Legal icon and chieftain of the All Progressives Congress (APC), Chief Niyi Akintola SAN, has commended what he called the pragmatism and native intelligence demonstrated by the governors of Oyo and Osun states, Seyi Makinde and Gboyega Oyetola, in resolving the 14 years tussle that has stunted growth and development at the Ladoke Akintola University of Technology (LAUTECH), Ogbomoso.
Akintola, who spoke in Ibadan during an interview on Fresh F.M, a privately owned radio station, on Saturday, said with the resolution of the crisis, Makinde and Oyetola have done what the famous French statesman and military leader, Napoleon Bonaparte, could not do.
The two states agreed to end a joint ownership of the school which was once rated the best state-run technical university in the country, with the National Universities Commission (NUC) announcing on Friday that Oyo will now be solely in charge of the university, while its College of Health Sciences, which is located in Osogbo, is ceded to Osun.
“I am not only excited, I am thrilled. Both Governors Makinde and Oyetola have done what Napoleon [Bonaparte] could not do. With pragmatism and native intelligence, they have been able to pull through something that people had thought was impossible.
“Don’t forget that there is a Supreme Court judgment on this matter. The Supreme Court had said that the school could not be separated. That the governors were able to navigate through the murky waters implies they deserve some commendations.
“Though for me, it has been a bag of mixed blessings. But I am excited and pleased that the dichotomy that has brought about the logjam has been put to rest. It is a gain for us in Oyo State and a gain for them in Osun.
“However, it is a loss for Yoruba unity. Why is it that despite all efforts, we couldn’t navigate through the cultural claims? When you look at the demography and cultural arithmetic of Osun, you will discover that the state is 90 per cent populated by Oyo State people. It is only the Ijesa and the Ife that don’t belong to Oyo. Hardly will you find any family in Ede, Ode-Omu, Gbongan, Modakeke and Iwo that has no family in Ibadan and it is because many past rulers of Ibadan have come from there.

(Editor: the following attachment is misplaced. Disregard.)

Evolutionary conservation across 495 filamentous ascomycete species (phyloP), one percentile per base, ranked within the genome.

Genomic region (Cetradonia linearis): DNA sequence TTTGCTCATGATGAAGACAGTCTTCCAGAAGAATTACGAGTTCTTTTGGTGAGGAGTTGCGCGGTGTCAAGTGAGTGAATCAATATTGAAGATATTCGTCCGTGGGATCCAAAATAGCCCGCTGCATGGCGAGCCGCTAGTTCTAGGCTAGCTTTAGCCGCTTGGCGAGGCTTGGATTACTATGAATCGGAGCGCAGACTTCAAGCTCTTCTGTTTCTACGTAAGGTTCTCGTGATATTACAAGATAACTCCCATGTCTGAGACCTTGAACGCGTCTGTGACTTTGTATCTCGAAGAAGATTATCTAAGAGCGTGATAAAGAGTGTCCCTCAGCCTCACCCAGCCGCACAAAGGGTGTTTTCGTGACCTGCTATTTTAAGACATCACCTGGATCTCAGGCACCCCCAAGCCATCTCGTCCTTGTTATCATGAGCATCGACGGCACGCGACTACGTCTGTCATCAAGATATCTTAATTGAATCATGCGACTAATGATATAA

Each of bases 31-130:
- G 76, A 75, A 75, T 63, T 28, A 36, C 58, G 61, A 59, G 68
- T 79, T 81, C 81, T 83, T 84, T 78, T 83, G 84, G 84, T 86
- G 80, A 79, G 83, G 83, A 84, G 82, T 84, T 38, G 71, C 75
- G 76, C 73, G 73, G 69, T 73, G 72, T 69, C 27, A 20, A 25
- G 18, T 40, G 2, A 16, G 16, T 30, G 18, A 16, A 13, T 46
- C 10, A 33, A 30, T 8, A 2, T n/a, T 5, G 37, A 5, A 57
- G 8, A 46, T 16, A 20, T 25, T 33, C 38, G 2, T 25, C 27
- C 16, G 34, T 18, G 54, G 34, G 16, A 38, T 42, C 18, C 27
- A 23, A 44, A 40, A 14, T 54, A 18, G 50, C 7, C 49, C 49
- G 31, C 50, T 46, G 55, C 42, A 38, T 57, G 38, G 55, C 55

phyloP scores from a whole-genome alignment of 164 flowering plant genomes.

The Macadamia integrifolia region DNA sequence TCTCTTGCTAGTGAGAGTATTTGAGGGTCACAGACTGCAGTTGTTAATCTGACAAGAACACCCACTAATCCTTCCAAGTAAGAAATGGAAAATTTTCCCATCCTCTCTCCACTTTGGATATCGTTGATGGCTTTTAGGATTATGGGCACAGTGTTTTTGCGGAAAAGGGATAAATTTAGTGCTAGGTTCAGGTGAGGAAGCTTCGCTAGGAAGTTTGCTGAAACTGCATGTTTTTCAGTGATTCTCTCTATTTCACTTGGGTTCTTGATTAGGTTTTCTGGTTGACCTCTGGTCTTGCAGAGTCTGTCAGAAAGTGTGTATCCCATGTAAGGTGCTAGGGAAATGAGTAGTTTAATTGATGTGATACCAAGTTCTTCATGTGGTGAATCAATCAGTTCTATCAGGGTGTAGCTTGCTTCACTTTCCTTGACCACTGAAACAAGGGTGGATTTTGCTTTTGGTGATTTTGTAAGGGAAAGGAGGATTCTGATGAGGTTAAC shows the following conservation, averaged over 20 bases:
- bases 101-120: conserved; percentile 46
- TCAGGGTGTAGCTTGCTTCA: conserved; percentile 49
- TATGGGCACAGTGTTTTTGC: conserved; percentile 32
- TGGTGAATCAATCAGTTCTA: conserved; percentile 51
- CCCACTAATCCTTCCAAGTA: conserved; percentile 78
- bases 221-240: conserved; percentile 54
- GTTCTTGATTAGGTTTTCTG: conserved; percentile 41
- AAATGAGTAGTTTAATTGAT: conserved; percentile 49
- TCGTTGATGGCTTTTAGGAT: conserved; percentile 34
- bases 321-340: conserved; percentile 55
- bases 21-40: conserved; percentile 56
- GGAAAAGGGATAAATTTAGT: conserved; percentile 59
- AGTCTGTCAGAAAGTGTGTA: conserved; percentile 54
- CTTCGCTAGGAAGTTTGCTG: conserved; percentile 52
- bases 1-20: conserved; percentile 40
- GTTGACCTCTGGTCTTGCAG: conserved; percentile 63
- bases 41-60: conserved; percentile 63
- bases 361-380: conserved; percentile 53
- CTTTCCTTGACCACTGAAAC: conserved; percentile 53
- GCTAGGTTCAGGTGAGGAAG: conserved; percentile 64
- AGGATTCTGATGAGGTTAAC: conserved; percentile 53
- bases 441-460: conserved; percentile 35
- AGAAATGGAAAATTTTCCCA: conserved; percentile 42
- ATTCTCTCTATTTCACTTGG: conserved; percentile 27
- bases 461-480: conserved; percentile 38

“This is not the first time that the South-West is facing such. It once happened between Ondo and Ekiti states. The Ondo State University that was built by Pa Adekunle Ajasin faced similar tussle between Ondo and Ekiti to the extent that Ondo had to abandon the university for Ekiti State.
Even the panel set up by the Federal Government to settle the rift couldn’t end it until the states arrived at amicable settlements just like Governor Makinde and Oyetola have done now.
“The two governors, Makinde and Oyetola, deserve commendation. But at the global level, where do we go from here if we couldn’t manage things jointly. It called for great efforts on the part of sociologists and cultural leaders in Yoruba land to find a way because something is definitely wrong with us,” he said.
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